Mugabe’s strength has been underestimated in the past, and unfortunately those who now offer counteraction to Mugabe or the Zanu-PF party are labeled “terrorists.” Even non-opposition groups, including religious groups, individuals, journalists, and NGOs, have been branded as political and therefore, according to Mugabe, “should be prepared to face the wrath of the state.” These groups are still providing as much resistance as possible without completely exposing themselves to harm.

In May, Tiseke Kasambala, a Human Rights Watch researcher on Zimbabwe, submitted a report to the 41st Ordinary Session of the African Commission on Human and Peoples’ Rights saying that “[d]espite widespread international condemnation and calls for an end to the abuses – the beatings, arbitrary arrests and abductions of opposition members and supporters, civil society activists, and the repression of ordinary Zimbabweans – continue unabated.”

Mugabe still plays the “oppressed colony” card by saying that the Western countries have provoked the current economic failures through the use of selective sanctions. In the meantime, the South African Development Community (SADC) has done very little to address the needs of Zimbabwe. South Africa’s President Mbeki has decided to continue “quiet diplomacy” and Zambia’s Kaunda has said that the West is “demonising Mugabe.” How can the West move beyond the negative colonial stereotypes and influence change and how can Africans diminish the draw of anti-colonial heroism?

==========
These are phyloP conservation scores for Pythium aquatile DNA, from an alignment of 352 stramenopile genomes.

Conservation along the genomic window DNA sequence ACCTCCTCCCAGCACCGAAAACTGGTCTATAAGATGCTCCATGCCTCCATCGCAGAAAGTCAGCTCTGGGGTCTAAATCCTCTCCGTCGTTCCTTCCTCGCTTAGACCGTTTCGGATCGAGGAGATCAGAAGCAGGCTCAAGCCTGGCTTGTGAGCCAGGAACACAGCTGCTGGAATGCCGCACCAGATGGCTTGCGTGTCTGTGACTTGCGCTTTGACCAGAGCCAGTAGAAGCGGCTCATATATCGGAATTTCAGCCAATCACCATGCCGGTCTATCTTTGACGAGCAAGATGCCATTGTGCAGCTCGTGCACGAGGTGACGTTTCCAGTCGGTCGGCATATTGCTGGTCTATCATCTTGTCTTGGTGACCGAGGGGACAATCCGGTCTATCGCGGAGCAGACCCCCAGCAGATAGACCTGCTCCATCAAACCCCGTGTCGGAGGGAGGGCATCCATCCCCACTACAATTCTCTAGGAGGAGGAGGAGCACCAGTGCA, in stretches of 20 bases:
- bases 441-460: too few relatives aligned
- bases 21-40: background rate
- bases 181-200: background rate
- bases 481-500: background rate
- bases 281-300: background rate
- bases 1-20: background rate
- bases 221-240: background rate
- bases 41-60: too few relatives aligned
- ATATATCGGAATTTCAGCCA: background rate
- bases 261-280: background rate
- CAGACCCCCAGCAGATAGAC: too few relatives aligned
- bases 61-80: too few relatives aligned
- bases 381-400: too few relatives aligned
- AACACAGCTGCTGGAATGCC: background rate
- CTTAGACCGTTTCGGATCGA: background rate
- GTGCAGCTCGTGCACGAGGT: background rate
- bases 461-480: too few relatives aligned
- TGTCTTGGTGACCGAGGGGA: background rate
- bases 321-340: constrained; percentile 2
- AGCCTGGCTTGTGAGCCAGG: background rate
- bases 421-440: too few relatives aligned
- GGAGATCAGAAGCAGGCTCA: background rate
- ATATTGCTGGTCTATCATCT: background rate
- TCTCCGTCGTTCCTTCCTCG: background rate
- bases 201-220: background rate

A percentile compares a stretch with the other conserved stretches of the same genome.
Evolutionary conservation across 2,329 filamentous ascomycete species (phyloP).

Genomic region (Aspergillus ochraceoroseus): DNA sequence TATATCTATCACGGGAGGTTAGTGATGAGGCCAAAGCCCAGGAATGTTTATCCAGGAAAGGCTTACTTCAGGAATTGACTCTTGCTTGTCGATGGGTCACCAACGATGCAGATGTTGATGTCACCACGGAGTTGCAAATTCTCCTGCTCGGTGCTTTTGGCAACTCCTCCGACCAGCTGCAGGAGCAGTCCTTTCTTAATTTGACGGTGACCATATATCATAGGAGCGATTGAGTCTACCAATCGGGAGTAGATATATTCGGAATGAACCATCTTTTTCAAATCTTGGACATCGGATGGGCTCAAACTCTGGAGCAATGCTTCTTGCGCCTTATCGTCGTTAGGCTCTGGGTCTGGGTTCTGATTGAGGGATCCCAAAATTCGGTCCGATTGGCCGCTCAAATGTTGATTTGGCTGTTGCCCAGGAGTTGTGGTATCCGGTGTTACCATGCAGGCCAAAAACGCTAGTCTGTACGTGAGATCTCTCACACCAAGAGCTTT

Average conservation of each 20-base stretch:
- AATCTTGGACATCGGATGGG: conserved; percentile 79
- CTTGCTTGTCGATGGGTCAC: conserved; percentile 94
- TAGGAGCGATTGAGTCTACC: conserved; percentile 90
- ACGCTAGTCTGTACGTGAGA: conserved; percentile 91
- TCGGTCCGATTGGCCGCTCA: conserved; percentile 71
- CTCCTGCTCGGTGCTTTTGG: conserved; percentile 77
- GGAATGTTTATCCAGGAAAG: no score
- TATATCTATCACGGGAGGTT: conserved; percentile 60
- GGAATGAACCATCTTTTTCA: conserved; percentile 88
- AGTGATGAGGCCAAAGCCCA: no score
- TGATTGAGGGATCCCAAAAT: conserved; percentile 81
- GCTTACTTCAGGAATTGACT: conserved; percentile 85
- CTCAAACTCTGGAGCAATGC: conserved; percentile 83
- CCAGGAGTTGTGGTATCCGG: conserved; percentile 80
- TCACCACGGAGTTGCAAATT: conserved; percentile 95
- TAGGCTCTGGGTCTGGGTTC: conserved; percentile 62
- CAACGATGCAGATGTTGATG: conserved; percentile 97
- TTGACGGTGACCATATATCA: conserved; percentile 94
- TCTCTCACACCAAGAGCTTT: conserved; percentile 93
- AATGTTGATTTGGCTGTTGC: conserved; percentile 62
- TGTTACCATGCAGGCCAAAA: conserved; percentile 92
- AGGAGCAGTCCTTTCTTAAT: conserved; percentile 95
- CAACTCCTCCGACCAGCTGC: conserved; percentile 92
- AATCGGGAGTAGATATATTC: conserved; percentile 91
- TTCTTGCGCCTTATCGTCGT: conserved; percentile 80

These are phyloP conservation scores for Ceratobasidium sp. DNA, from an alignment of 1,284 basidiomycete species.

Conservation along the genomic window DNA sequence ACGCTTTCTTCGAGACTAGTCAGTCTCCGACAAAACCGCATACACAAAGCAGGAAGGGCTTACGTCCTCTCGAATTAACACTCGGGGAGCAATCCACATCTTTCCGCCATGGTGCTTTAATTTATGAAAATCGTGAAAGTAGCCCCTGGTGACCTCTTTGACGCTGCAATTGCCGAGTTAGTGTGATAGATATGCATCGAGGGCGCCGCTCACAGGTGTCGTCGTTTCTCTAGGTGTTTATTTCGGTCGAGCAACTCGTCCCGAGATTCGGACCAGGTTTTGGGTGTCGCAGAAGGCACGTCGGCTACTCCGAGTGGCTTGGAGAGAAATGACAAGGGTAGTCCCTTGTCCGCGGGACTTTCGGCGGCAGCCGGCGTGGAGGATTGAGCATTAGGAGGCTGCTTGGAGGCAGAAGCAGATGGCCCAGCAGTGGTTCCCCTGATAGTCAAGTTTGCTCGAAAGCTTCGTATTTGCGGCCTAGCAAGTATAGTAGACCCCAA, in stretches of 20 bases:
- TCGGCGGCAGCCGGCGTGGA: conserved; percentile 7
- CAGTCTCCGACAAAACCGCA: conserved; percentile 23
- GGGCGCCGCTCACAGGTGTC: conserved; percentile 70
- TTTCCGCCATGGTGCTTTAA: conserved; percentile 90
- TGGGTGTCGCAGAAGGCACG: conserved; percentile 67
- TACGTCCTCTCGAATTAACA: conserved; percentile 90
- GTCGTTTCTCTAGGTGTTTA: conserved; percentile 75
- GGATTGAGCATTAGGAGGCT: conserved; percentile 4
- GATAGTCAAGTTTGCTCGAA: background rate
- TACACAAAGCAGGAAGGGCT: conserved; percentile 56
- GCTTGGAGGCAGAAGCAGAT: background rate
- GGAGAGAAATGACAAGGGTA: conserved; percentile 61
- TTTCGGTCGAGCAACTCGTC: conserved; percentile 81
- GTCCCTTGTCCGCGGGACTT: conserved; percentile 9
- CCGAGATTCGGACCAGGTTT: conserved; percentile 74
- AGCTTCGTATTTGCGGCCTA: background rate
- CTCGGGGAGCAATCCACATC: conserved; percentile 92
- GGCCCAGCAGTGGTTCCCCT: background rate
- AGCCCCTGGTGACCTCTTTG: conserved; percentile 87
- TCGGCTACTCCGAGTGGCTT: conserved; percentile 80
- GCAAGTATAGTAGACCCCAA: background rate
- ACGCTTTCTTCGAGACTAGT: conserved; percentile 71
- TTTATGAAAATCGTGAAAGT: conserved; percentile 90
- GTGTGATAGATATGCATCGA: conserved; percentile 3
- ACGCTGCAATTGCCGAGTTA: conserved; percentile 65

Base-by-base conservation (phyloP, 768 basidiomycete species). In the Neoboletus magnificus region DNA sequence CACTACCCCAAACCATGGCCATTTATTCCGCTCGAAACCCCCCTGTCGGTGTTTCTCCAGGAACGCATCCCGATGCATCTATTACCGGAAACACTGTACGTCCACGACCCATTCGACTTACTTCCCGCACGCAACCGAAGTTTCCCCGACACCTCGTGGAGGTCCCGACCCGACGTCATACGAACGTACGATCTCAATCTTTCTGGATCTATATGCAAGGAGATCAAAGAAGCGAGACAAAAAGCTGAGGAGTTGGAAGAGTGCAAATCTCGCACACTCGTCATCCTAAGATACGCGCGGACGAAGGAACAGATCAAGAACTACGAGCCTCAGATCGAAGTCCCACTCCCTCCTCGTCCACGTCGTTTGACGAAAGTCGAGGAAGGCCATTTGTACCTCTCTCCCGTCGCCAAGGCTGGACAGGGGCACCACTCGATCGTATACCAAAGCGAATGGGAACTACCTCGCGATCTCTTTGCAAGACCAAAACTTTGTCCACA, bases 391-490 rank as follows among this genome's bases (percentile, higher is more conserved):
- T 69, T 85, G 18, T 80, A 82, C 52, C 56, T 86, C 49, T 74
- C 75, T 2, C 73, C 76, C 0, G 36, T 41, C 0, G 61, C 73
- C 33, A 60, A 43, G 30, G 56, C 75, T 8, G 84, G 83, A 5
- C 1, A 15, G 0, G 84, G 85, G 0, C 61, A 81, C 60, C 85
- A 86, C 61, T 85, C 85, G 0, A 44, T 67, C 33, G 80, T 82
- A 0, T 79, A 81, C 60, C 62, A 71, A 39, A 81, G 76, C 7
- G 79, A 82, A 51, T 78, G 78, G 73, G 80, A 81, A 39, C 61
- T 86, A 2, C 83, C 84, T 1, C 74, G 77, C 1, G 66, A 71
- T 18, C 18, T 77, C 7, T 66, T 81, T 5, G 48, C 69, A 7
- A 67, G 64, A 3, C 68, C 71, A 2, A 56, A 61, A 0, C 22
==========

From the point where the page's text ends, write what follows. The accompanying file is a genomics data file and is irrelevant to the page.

In order to deter blind loyalty to “heroes against colonialism,” post-colonial countries might want to emphasize the possibility of these leaders to change. The identification of heroism could be applied to certain events rather than allowing for life-long amnesty. Most importantly, the title of hero cannot exempt those deemed with the title from being held accountable for their actions.

I firmly believe that to remedy the belligerent and juvenile personality of Mugabe’s government and improve human rights conditions, the Zanu-PF needs more peer pressure, and Western countries need to modify their strategy on punishing Zimbabwean officials with specified sanctions. The West, especially the UK and US, should enable the countries neighboring Zimbabwe to significantly increase pressure on the Mugabe government. As members of an international community, Western countries have the responsibility to stay engaged without taking an exclusively adversarial role.

With increased international support, neighboring countries and the African community as a whole have the wonderful opportunity to expand and continue working jointly to resolve continental issues. Their aid and influence will hopefully provide for a smooth transition through Zimbabwe’s elections next year.

-Sara Snider
AFJN intern 2007